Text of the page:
Shaking up your diet

Between college assignments, hectic social schedules, and working to pay for it all, who can afford the time to eat?

Whether you agree with the French and view food as pleasure and indulgence or prefer the functional American view of carbs as calories, there can be no denying food’s centrality to our lives. For many, however, it can also be the source of anxiety. Like on a Monday morning, when I’m struggling to figure out which meal I can squeeze in between my classes.

Or Wednesday, when I accidentally spend too long in the library and forget to eat. Friday afternoon, when I realise that I’ve already blown this week’s budget, and I’m wondering if I can justify spending my last tenner on a pint instead. And then there’s Sunday evening, when I’m suffering from a headache and wondering if it’s iron deficiency because, crap, when was the last time I ate a vegetable?

It’s a lot. And like all bodily functions, hunger isn’t exactly something you can choose to opt out of. Food can be great, but hunger is, more than occasionally, an inconvenience. And with the constant bombardment of media telling oneself which food is “bad” and which food is “good”, figuring out how best to fill that need can be a nightmare. Wouldn’t it be nice to be able to eat exactly what you need, without any of the thinking involved?

JimmyJoy claims to do just that. The Dutch company has created the “Plenny Shake”, which has a third of the nutritional content you need per day. Replace all three of your meals with them and you’ve got your RDI covered. It’s not intended as a diet shake; the shakes contain fat, sugar, and carbs (the usual big bads of the dieting industry). The difference is that they are at levels deemed healthy. Plus, the fat and protein content comes mostly from soy, which apparently makes it better (but I am no dietician).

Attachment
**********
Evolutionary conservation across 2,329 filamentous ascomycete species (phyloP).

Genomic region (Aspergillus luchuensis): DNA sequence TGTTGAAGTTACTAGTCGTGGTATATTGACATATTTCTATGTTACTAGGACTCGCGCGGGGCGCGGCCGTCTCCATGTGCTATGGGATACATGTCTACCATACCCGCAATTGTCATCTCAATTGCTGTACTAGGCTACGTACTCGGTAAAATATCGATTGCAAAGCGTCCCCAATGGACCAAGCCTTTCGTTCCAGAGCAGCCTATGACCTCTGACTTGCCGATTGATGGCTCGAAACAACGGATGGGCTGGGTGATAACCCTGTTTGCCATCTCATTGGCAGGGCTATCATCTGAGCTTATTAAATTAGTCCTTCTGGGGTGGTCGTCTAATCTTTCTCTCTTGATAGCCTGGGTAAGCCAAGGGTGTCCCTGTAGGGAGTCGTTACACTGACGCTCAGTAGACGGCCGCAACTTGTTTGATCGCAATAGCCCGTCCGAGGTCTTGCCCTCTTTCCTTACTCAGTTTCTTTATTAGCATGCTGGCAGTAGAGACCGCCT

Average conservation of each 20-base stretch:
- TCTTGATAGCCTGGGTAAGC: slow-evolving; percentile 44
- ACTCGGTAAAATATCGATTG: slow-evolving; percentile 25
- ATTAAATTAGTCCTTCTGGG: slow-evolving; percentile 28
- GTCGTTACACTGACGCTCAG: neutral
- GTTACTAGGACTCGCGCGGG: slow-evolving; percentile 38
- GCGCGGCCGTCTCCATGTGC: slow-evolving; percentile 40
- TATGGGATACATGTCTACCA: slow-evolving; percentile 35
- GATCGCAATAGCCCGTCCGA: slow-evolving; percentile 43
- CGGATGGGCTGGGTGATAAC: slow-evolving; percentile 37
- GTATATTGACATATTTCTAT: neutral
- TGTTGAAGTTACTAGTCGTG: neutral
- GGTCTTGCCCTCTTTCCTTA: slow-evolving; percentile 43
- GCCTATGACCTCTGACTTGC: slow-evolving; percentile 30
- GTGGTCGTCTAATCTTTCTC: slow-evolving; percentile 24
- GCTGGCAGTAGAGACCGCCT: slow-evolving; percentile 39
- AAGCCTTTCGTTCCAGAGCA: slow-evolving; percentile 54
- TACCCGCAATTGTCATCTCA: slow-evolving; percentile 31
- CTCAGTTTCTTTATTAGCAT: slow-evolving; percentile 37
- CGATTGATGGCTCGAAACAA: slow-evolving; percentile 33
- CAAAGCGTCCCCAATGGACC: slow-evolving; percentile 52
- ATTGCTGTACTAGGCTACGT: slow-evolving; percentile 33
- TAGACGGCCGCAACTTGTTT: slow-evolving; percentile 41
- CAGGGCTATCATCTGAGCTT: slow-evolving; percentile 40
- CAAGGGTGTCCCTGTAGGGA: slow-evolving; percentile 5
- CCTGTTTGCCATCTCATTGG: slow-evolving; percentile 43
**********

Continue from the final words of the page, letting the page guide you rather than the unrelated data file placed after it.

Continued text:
How does it taste? Good, according to the company’s website and reviews. But how does it *really* taste? Despite JimmyJoy’s efforts to make Plenny Shakes appear like something any normal person could incorporate into their lifestyle, the whole thing still feels kind of… health freakish. To put it simply, as I read all of the glowing reviews, I couldn’t help but wonder how long it had been since these people had had a McDonalds.

I had other questions too, naturally. Does it fill you? Does it feel funny? Are there any weird symptoms, like headaches, or shaking, or passing out in the middle of Grafton St?

I was curious, so I took it upon myself to answer these questions.

The box that arrived was surprisingly heavy. I had ordered ten bags, worth three meals each. For my first meal, I opted for what appeared to be the least offensive of the flavours: chocolate.

It’s strange when you first try it. The texture is like that of a milkshake…if the milkshake was made of blended, watery porridge. In terms of flavour, it’s there, just not very strong. The chocolate tastes like an oaty, less-tasty McDonald’s milkshake. Mango tastes like if you just added fruit juice to the oaty concoction. The strawberry, like a grainy strawberry yoghurt. The vanilla tastes of cake batter. And the banana is… strange, but it is at least unquestionably banana in its strangeness.

As I drank my first shake, I thought I had made a huge mistake. No matter how hard I tried to focus on the tiny hint of flavour, my mind couldn’t help but think about the watery sludge I was currently ingesting. It felt wrong. And it didn’t help that there was so much of it. I had been worried that the shakes wouldn’t fill me, that I’d be starving for days. But this stuff was heavy, and I struggled once I hit the halfway mark. I worked on my breakfast shake until way past noon, just as I was due to have lunch.